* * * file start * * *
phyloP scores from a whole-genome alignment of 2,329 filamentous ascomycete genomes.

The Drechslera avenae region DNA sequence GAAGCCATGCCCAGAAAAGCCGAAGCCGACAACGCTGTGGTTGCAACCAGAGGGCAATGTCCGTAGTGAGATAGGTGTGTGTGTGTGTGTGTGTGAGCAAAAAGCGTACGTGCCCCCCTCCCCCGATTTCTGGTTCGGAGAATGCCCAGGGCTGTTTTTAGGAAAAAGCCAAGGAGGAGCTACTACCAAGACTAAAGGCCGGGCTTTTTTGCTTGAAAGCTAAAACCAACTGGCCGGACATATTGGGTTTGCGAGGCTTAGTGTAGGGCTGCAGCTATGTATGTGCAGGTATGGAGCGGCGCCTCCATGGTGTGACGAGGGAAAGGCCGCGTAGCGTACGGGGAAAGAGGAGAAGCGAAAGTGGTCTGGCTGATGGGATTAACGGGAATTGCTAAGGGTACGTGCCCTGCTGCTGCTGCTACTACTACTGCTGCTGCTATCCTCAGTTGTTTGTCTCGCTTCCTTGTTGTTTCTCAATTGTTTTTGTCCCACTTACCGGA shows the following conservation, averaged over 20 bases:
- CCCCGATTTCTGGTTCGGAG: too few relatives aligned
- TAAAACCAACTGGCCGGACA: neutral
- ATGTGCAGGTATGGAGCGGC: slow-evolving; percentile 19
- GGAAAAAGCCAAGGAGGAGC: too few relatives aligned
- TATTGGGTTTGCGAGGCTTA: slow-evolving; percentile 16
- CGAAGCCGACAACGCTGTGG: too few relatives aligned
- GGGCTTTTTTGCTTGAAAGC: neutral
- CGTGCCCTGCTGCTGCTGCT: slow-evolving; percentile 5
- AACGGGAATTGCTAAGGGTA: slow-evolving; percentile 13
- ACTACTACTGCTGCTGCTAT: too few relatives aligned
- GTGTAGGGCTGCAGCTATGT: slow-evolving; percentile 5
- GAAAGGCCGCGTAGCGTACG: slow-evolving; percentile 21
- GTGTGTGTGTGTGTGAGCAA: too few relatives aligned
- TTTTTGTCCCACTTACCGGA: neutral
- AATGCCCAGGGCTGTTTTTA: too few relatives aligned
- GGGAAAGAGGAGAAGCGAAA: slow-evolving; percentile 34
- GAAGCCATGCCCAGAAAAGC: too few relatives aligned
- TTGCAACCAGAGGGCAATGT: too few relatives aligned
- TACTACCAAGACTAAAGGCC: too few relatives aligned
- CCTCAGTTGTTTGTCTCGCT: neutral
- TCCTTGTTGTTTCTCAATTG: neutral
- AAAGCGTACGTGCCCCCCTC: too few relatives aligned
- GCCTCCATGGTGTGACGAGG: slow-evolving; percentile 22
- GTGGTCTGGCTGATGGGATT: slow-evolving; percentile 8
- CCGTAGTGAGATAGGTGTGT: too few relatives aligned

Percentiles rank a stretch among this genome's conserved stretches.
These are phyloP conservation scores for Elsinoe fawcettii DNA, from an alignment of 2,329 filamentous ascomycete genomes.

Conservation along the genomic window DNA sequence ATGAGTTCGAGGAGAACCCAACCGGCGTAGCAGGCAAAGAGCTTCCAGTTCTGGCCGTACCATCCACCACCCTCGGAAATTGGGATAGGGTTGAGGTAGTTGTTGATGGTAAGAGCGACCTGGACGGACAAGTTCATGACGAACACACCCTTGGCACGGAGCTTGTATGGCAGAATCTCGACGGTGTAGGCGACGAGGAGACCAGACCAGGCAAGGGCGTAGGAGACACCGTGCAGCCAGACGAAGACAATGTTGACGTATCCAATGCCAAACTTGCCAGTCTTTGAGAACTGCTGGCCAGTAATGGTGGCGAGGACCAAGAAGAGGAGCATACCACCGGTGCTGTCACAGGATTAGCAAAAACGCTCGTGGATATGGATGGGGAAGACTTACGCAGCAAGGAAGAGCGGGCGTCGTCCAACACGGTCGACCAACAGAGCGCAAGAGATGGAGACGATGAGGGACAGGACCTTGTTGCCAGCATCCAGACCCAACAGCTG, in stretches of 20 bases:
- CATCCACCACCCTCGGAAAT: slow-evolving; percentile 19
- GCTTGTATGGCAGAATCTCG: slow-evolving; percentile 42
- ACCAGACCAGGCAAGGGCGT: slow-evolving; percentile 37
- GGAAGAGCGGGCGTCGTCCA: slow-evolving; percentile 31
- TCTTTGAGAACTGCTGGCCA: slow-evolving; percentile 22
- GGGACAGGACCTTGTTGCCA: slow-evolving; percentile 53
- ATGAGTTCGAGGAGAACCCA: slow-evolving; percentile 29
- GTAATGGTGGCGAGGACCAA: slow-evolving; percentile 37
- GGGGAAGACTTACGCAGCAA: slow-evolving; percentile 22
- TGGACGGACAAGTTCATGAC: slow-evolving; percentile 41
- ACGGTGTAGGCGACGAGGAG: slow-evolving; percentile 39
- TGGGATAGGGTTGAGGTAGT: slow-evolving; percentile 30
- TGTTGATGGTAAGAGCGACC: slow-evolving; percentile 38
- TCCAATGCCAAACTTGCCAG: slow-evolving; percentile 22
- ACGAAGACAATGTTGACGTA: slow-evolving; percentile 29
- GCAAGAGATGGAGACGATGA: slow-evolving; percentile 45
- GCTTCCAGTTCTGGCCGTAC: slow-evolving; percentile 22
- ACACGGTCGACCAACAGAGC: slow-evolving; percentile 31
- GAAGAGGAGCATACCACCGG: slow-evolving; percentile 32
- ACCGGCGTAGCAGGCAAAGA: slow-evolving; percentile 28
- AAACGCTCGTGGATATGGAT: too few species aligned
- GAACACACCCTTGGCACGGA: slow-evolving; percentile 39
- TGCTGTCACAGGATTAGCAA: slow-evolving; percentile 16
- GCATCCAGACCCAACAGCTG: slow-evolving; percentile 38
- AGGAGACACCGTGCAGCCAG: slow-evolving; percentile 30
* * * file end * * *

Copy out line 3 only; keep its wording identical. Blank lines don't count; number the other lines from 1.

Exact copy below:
- CCCCGATTTCTGGTTCGGAG: too few relatives aligned